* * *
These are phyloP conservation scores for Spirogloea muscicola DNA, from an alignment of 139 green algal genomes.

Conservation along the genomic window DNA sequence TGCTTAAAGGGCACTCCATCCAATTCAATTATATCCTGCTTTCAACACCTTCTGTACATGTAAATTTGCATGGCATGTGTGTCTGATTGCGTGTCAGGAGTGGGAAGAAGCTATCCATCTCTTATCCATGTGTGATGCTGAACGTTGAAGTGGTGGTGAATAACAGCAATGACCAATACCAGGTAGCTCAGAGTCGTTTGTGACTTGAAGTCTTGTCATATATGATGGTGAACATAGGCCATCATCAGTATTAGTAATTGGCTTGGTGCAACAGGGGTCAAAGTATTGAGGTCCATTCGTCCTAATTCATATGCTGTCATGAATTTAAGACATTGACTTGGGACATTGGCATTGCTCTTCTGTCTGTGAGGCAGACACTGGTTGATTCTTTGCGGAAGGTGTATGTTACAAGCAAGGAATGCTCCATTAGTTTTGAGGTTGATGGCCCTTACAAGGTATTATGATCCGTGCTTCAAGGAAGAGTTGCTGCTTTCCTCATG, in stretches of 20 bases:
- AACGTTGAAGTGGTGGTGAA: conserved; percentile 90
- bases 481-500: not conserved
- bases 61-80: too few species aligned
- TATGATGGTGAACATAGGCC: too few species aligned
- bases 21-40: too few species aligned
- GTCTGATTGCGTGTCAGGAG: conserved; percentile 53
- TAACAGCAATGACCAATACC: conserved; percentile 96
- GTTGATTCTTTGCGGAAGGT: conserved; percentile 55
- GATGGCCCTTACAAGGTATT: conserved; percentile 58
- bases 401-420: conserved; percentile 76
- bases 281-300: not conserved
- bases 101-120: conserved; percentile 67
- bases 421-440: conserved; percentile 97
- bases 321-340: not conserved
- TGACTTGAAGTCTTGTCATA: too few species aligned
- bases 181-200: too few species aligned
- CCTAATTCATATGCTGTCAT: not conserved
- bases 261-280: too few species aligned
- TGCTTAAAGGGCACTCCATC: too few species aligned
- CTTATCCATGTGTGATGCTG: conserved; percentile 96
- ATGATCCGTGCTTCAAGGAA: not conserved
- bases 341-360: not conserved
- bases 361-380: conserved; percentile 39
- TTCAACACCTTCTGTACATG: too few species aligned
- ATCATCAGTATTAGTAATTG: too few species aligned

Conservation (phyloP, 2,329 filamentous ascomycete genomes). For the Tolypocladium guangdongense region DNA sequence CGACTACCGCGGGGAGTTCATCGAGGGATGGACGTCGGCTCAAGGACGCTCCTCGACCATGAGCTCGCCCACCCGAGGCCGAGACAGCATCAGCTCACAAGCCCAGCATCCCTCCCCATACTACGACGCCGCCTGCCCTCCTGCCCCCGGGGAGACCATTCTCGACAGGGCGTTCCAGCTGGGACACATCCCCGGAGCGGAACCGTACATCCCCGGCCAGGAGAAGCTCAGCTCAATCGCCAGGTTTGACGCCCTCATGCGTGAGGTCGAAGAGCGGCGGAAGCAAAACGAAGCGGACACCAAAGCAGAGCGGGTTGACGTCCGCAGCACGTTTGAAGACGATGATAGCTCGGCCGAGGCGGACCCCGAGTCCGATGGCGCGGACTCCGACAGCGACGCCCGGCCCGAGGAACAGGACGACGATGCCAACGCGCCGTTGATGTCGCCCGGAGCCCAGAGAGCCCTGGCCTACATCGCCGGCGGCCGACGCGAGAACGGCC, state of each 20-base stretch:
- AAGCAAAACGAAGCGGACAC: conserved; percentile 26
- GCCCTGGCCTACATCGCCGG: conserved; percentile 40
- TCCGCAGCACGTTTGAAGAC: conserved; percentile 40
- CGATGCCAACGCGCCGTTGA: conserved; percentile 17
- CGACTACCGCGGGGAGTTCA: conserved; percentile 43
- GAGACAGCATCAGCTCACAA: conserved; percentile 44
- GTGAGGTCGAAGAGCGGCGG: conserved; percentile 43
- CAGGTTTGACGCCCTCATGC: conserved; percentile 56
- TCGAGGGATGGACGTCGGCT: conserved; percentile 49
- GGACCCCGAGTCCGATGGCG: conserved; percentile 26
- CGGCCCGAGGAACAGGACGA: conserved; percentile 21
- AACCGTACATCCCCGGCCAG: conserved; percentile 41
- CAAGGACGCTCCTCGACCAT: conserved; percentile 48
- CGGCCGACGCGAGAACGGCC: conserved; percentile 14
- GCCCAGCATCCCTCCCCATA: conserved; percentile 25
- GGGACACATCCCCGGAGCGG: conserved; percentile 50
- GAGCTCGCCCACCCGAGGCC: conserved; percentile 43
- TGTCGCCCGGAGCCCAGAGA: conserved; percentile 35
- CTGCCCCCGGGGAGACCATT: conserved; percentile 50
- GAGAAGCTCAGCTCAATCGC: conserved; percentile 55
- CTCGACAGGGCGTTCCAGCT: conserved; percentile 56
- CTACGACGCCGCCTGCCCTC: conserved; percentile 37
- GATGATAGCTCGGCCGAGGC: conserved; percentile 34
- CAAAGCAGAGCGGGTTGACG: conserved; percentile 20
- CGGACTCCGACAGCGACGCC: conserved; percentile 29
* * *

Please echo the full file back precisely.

These are phyloP conservation scores for Spirogloea muscicola DNA, from an alignment of 139 green algal genomes.

Conservation along the genomic window DNA sequence TGCTTAAAGGGCACTCCATCCAATTCAATTATATCCTGCTTTCAACACCTTCTGTACATGTAAATTTGCATGGCATGTGTGTCTGATTGCGTGTCAGGAGTGGGAAGAAGCTATCCATCTCTTATCCATGTGTGATGCTGAACGTTGAAGTGGTGGTGAATAACAGCAATGACCAATACCAGGTAGCTCAGAGTCGTTTGTGACTTGAAGTCTTGTCATATATGATGGTGAACATAGGCCATCATCAGTATTAGTAATTGGCTTGGTGCAACAGGGGTCAAAGTATTGAGGTCCATTCGTCCTAATTCATATGCTGTCATGAATTTAAGACATTGACTTGGGACATTGGCATTGCTCTTCTGTCTGTGAGGCAGACACTGGTTGATTCTTTGCGGAAGGTGTATGTTACAAGCAAGGAATGCTCCATTAGTTTTGAGGTTGATGGCCCTTACAAGGTATTATGATCCGTGCTTCAAGGAAGAGTTGCTGCTTTCCTCATG, in stretches of 20 bases:
- AACGTTGAAGTGGTGGTGAA: conserved; percentile 90
- bases 481-500: not conserved
- bases 61-80: too few species aligned
- TATGATGGTGAACATAGGCC: too few species aligned
- bases 21-40: too few species aligned
- GTCTGATTGCGTGTCAGGAG: conserved; percentile 53
- TAACAGCAATGACCAATACC: conserved; percentile 96
- GTTGATTCTTTGCGGAAGGT: conserved; percentile 55
- GATGGCCCTTACAAGGTATT: conserved; percentile 58
- bases 401-420: conserved; percentile 76
- bases 281-300: not conserved
- bases 101-120: conserved; percentile 67
- bases 421-440: conserved; percentile 97
- bases 321-340: not conserved
- TGACTTGAAGTCTTGTCATA: too few species aligned
- bases 181-200: too few species aligned
- CCTAATTCATATGCTGTCAT: not conserved
- bases 261-280: too few species aligned
- TGCTTAAAGGGCACTCCATC: too few species aligned
- CTTATCCATGTGTGATGCTG: conserved; percentile 96
- ATGATCCGTGCTTCAAGGAA: not conserved
- bases 341-360: not conserved
- bases 361-380: conserved; percentile 39
- TTCAACACCTTCTGTACATG: too few species aligned
- ATCATCAGTATTAGTAATTG: too few species aligned

Conservation (phyloP, 2,329 filamentous ascomycete genomes). For the Tolypocladium guangdongense region DNA sequence CGACTACCGCGGGGAGTTCATCGAGGGATGGACGTCGGCTCAAGGACGCTCCTCGACCATGAGCTCGCCCACCCGAGGCCGAGACAGCATCAGCTCACAAGCCCAGCATCCCTCCCCATACTACGACGCCGCCTGCCCTCCTGCCCCCGGGGAGACCATTCTCGACAGGGCGTTCCAGCTGGGACACATCCCCGGAGCGGAACCGTACATCCCCGGCCAGGAGAAGCTCAGCTCAATCGCCAGGTTTGACGCCCTCATGCGTGAGGTCGAAGAGCGGCGGAAGCAAAACGAAGCGGACACCAAAGCAGAGCGGGTTGACGTCCGCAGCACGTTTGAAGACGATGATAGCTCGGCCGAGGCGGACCCCGAGTCCGATGGCGCGGACTCCGACAGCGACGCCCGGCCCGAGGAACAGGACGACGATGCCAACGCGCCGTTGATGTCGCCCGGAGCCCAGAGAGCCCTGGCCTACATCGCCGGCGGCCGACGCGAGAACGGCC, state of each 20-base stretch:
- AAGCAAAACGAAGCGGACAC: conserved; percentile 26
- GCCCTGGCCTACATCGCCGG: conserved; percentile 40
- TCCGCAGCACGTTTGAAGAC: conserved; percentile 40
- CGATGCCAACGCGCCGTTGA: conserved; percentile 17
- CGACTACCGCGGGGAGTTCA: conserved; percentile 43
- GAGACAGCATCAGCTCACAA: conserved; percentile 44
- GTGAGGTCGAAGAGCGGCGG: conserved; percentile 43
- CAGGTTTGACGCCCTCATGC: conserved; percentile 56
- TCGAGGGATGGACGTCGGCT: conserved; percentile 49
- GGACCCCGAGTCCGATGGCG: conserved; percentile 26
- CGGCCCGAGGAACAGGACGA: conserved; percentile 21
- AACCGTACATCCCCGGCCAG: conserved; percentile 41
- CAAGGACGCTCCTCGACCAT: conserved; percentile 48
- CGGCCGACGCGAGAACGGCC: conserved; percentile 14
- GCCCAGCATCCCTCCCCATA: conserved; percentile 25
- GGGACACATCCCCGGAGCGG: conserved; percentile 50
- GAGCTCGCCCACCCGAGGCC: conserved; percentile 43
- TGTCGCCCGGAGCCCAGAGA: conserved; percentile 35
- CTGCCCCCGGGGAGACCATT: conserved; percentile 50
- GAGAAGCTCAGCTCAATCGC: conserved; percentile 55
- CTCGACAGGGCGTTCCAGCT: conserved; percentile 56
- CTACGACGCCGCCTGCCCTC: conserved; percentile 37
- GATGATAGCTCGGCCGAGGC: conserved; percentile 34
- CAAAGCAGAGCGGGTTGACG: conserved; percentile 20
- CGGACTCCGACAGCGACGCC: conserved; percentile 29